When an advertisement in which a young mother downs a gin cocktail in one long swallow gets a friendlier reception than one in which she exercises on a stationary bicycle at home, something has gone wrong. Peloton, the US fitness equipment company behind the latter, knows this to its cost.
Peloton's ad has provoked a cascade of criticism for being old-fashioned and sexist. It showed an affluent woman looking mildly terrified at her husband's gift of a $2,245 exercise machine, but turning winsomely grateful the following Christmas after a year of intense exercise. It evoked a postwar era of advertising that portrayed wives as submissive rather than independent.
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Peloton's effort was quickly satirised by Aviation Gin in its ad featuring the same actor drinking with friends, perhaps having escaped her husband for the night. Events move rather fast in marketing now: one company's error is turned into another's marketing meme before the media hubbub subsides.
The reassuring news for Peloton, apart from the adage that all publicity is good publicity, is that errors tend to fade. Its share price fell last week, cutting more than $1bn from its market value, but has rebounded. It may take comfort from the Nike ad last year featuring the rebellious quarterback Colin Kaepernick, which briefly dented its shares but reinforced its brand.
Peloton's problem is that its holiday season ad falls into an unusual and especially troublesome type of marketing mistake — one that draws attention to a weakness in the product. This was not simply a case of a misjudged commercial; it told a story that Peloton should not have wanted to be told.
The struggle to grab attention in a world of fragmenting media means that brands cannot play as safe as they did before. That is why campaigns that push boundaries and are initially seen as mistakes can later turn out to be nicely judged. Nike's "Believe in something" ad featuring Kaepernick was a talking point and ended up being regarded as brave rather than offensive.
Brands, and agencies representing them, that know exactly what they stand for and how marketing works are often rewarded for being intentionally provocative. Benetton's "Unhate" campaign in 2011, which showed world leaders kissing, provoked anger in some countries but later won awards: "You can like it, you can dislike it, you can't ignore it," one judge said.
But the stakes are high when product advertising is combined with social commentary: it can easily backfire. This happened with Pepsi's 2017 ad, which implausibly portrayed the television star Kendall Jenner calming down a protest by handing a police officer a can of Pepsi. It was a problem with a Super Bowl ad for Dodge Ram trucks with the tagline "Built to Serve", which featured a sermon by Martin Luther King.
Ads can easily provoke a backlash by mistake. The examples include Dove's Facebook ad for body lotion in 2017, which showed a black woman turning white as she changed her T-shirt, and a similarly insensitive "White is Purity" ad for Nivea deodorant. As with Peloton's campaign, which ran for some time before attracting viral derision on Twitter, social media make such blunders uncomfortably visible.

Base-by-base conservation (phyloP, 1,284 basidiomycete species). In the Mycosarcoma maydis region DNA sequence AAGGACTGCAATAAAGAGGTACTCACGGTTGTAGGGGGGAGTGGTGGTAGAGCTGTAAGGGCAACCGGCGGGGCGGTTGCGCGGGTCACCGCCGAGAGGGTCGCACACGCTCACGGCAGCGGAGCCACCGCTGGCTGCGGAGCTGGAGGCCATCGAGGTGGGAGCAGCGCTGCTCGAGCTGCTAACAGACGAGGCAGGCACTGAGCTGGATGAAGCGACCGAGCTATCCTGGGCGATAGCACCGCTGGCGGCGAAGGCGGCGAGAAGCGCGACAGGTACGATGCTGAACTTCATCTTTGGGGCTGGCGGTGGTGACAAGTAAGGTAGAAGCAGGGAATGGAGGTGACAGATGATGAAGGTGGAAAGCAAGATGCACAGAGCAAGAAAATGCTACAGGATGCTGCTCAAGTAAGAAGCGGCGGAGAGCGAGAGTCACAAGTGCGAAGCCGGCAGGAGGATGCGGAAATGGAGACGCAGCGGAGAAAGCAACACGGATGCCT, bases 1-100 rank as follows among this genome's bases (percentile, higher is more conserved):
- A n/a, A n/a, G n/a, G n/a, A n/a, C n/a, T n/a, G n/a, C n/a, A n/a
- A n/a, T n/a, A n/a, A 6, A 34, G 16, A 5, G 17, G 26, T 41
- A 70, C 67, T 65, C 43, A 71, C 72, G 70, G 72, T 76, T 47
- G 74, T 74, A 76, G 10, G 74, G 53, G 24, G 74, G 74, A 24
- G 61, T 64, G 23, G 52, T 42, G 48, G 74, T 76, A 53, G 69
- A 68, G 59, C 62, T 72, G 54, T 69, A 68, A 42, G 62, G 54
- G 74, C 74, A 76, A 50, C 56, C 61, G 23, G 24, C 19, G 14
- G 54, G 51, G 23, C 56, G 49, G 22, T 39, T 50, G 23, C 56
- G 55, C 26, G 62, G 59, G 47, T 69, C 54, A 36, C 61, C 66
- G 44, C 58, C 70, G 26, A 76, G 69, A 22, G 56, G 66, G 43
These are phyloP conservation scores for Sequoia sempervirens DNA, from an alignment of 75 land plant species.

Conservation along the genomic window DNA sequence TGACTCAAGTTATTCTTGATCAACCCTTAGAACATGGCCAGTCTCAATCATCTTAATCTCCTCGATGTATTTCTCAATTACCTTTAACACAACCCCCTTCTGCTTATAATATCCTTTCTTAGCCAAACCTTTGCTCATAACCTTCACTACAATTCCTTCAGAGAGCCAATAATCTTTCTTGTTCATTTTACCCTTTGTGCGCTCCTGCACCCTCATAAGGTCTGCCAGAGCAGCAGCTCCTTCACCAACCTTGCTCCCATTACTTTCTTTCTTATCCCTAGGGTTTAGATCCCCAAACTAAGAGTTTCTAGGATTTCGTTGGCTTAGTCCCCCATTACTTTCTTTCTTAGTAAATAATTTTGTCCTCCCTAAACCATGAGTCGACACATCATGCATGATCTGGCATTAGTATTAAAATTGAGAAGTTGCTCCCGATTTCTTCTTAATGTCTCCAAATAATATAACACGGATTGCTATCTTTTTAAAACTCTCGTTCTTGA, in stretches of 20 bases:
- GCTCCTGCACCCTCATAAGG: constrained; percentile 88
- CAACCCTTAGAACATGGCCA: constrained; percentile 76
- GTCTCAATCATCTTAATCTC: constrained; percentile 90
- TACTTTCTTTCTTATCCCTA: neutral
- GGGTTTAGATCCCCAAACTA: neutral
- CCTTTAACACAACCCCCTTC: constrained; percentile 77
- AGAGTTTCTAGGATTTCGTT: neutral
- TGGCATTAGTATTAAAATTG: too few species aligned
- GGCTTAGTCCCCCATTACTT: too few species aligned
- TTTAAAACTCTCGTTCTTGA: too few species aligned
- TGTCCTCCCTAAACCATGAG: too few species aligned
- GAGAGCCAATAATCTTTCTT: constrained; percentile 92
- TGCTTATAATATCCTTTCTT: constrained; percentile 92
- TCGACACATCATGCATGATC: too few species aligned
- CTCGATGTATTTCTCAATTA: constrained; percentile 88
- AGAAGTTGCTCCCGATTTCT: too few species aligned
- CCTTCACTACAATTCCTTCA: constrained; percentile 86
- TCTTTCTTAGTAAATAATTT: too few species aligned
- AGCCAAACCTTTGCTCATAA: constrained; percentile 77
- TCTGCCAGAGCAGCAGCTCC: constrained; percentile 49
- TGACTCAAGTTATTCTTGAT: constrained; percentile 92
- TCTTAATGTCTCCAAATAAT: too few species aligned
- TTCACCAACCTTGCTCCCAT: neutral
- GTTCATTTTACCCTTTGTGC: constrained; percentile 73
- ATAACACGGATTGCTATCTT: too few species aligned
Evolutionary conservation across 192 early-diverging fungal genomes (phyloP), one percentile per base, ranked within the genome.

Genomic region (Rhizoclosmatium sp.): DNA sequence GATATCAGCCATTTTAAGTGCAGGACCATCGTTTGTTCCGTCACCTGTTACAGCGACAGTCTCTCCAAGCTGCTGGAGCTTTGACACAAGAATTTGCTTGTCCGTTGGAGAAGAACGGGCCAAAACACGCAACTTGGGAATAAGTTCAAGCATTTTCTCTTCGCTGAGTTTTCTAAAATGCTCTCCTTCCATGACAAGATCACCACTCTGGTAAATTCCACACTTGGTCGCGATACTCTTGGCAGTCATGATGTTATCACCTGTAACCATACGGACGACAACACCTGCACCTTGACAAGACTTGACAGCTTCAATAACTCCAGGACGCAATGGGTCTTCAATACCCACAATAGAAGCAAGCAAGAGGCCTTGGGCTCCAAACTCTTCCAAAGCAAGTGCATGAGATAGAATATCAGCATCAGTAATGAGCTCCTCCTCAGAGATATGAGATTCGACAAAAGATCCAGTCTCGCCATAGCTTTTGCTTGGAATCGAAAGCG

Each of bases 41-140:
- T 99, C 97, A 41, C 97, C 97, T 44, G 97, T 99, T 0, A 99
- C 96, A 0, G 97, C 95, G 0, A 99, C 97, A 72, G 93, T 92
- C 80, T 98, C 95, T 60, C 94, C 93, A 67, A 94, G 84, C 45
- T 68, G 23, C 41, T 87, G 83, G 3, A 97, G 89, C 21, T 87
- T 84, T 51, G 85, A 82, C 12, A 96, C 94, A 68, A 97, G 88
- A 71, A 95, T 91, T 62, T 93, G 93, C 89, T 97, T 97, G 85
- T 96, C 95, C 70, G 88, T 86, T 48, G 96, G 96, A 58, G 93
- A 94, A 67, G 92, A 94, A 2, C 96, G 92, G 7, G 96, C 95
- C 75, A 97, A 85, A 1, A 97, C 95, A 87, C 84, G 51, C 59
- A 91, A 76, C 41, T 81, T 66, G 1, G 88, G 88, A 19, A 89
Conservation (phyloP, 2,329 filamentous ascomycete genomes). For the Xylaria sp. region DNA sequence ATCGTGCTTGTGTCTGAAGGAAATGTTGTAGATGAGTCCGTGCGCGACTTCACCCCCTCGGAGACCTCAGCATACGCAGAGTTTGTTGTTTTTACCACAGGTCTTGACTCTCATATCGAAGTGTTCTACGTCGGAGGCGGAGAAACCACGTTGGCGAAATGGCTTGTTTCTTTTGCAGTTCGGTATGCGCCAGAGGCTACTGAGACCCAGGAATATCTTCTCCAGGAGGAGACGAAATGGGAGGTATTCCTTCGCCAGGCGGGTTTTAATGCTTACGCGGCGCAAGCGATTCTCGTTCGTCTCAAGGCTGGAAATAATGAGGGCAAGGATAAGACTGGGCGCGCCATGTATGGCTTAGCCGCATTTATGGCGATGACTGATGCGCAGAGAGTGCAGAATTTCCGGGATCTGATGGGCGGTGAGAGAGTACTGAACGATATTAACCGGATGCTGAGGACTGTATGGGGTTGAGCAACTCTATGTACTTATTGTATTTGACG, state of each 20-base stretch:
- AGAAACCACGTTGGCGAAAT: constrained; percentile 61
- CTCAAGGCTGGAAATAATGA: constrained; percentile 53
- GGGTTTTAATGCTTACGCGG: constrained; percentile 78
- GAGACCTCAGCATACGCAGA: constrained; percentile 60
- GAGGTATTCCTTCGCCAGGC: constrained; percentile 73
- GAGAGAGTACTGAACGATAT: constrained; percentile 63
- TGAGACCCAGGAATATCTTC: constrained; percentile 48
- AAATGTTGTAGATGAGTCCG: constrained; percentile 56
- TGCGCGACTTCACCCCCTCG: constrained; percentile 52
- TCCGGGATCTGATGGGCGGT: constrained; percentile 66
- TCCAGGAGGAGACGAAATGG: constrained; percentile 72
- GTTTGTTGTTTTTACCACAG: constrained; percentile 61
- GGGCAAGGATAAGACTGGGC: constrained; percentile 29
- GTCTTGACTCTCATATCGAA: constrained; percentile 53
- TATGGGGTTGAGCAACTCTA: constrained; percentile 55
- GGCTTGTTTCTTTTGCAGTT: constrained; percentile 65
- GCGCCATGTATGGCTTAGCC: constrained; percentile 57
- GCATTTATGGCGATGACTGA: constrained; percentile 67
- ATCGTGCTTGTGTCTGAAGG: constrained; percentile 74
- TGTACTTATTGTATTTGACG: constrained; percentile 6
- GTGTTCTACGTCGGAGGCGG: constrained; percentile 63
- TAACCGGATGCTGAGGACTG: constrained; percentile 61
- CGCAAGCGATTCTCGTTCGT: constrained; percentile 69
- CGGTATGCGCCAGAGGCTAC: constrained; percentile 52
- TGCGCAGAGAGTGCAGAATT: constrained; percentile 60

On the face of it, Peloton's ad was this sort of error, although it was unintentionally sexist, rather than racist. As the heroine sits on a sofa with her husband at the end, she thanks him deeply, exclaiming, "a year ago, I didn't realise how much this would change me". Not only did her husband know better, it seems, but he was right to push her into becoming more toned.
It recalls Betty Friedan's 1963 critique in The Feminine Mystique of the "happy housewife" portrait of women in the media. "Why have so many American wives suffered this nameless, aching dissatisfaction?" she asked, despite their having "an up-and-coming husband and a station wagon full of children". The answer was their passive dependence on their partners.
On close examination, the Peloton ad does not portray a Friedan-like existence. The woman is a working mother, coming home in smart clothes to fit in exercise; the couple lead an impeccably upper-middle-class life, with abstract art and mid-century wishbone chairs. She is in a hurry but is not "young and frivolous, almost childlike", as Friedan described the 1960s archetype.
From Peloton's perspective, the underlying error is that she seems isolated and its product is not helping. "She just said my name!" she exclaims after the on-screen Peloton instructor calls out to "Grace in Boston". Grace might well be surprised, given that an average of 6,400 Peloton members join each of its cycling classes, streamed from its New York and London studios.
Peloton's pitch for its initial public offering in September was that "consumers are increasingly spending on experiences and are seeking meaningful community connections". Its customers meet remotely instead of rushing to classes such as SoulCycle to work out with others, while raising a family and holding down a job in the two-thirds of US households with dual incomes.
The ad tells a different story. The IPO prospectus noted that "busy lifestyles, less free time, and changing household dynamics are driving demand for convenient fitness options". But, while having a bicycle in the living room is handy, it does not help Grace find new friends. She comes to love the Peloton in her expensive home, but it may end up being as big a problem as her husband.
© Financial Times